Apply the principles and procedures of assessment and evaluation in order to measure, and subsequently improve teaching, learning, and program effectiveness.
According to the American Association for Higher Education’s Nine Principles of Good Practice for Assessing Student Learning, “assessment is most effective when it reflects an understanding of learning as multidimensional, integrated, and revealed in performance over time.” (Smith, 2008, App. C). Smith (2008) describes assessments as “opportunities for students to learn,” and states that “we need to give both formative (along the way, assist with determining learning structures) assessments and summative assessments (those that evaluate the learning of the student).” (p. 34). Smith (2008) also highlights the assertion by Merrill (2002), that “practice with an opportunity to make mistakes, evaluate performance, and correct those mistakes is one of the best ways to learn” (p. 34).
In Fall 2008, I designed and participated in a role play in CCE 542 (Classroom Management) that included a self-evaluation and reflection that seems quite prescient in the context of the experience I have since had as an adjunct instructor (Wilder, 2008). The advice from Weimer (2002) to not take student resistance personally (p. 157) has become a lot more meaningful since the day early on in my work as an adjunct instructor, when I found myself looking at the premade PowerPoints on the widescreen, looking back at my students, and realizing that I was going to rebuild the course from the ground up. My teaching experience since then seems to confirm several of my reflections on the CCE 542 role play, including the influence my role as an instructor has on the classroom, and the need to intentionally reflect on my teaching persona and adapt it to the needs of my students (Wilder, 2008).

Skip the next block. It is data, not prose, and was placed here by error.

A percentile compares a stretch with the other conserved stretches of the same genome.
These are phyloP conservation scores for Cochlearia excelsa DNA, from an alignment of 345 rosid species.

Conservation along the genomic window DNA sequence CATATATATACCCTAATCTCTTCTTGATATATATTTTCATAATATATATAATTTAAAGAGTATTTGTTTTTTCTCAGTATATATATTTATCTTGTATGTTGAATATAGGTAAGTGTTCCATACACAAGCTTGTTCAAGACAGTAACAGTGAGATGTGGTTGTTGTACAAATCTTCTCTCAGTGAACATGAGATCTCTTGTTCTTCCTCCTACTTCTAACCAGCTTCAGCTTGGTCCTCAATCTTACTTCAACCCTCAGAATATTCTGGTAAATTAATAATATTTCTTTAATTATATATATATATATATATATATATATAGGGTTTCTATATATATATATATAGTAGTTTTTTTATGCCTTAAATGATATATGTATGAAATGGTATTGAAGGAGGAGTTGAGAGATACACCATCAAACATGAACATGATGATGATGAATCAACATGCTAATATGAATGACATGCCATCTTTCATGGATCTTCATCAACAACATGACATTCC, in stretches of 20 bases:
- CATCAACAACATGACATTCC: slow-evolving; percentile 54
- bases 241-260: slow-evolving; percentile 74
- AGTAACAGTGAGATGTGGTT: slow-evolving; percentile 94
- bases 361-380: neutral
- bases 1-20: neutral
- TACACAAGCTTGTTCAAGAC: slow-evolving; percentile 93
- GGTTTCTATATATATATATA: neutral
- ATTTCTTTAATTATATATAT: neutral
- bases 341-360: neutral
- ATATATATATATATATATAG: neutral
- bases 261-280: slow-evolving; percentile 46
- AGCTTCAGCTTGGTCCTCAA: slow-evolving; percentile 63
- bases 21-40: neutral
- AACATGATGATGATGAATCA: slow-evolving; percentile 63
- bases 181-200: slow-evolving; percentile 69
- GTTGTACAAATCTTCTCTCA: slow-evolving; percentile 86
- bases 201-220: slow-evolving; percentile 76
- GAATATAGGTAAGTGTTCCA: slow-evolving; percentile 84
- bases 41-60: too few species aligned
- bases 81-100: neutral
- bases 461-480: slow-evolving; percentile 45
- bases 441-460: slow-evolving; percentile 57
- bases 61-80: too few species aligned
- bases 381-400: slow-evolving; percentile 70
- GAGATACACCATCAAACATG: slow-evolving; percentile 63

When I started work as an adjunct instructor, I intentionally adopted an “attorney” persona, reasoning that this could provide an experiential component to all courses in the program, especially since I was going to assign projects that were similar to the work that my students might be asked to do in the professional work environment. This approach provided significant experience with concepts from CCE 542, and I initially made the mistake of not recognizing how natural student resistance could be in the context of the constructivist approach I adopted to design problem-based and project-based learning activities (Weimer, 2002, pp. 153-157). In the CCE 542 role play reflection, I describe how my teaching persona worked and did not work for my response to student resistance, and based on my actual teaching practice, my CCE 542 speculation that “in a more relaxed classroom atmosphere, I will adapt to the environment similarly to how I adapted to the courtroom” (Wilder, 2008) seems prescient in hindsight, because as an instructor, I adapted to the needs and interests of my students, while pursuing “learner-centered goals with relentless determination” (Weimer, 2002, p. 160).
Smith, R.M. (2008). Conquering the Content: A Step-by-Step Guide to Online Course Design. San Francisco: Jossey-Bass
Weimer, M. (2002). Responding to Resistance. Learner-Centered Teaching: Five Key Changes to Practice. San Francisco: Jossey-Bass
Wilder, R. (2008). CCE 542 Role Play Reflection. Learning Document. Retrieved from https://learningdocument.wordpress.com/2014/06/06/hindsight/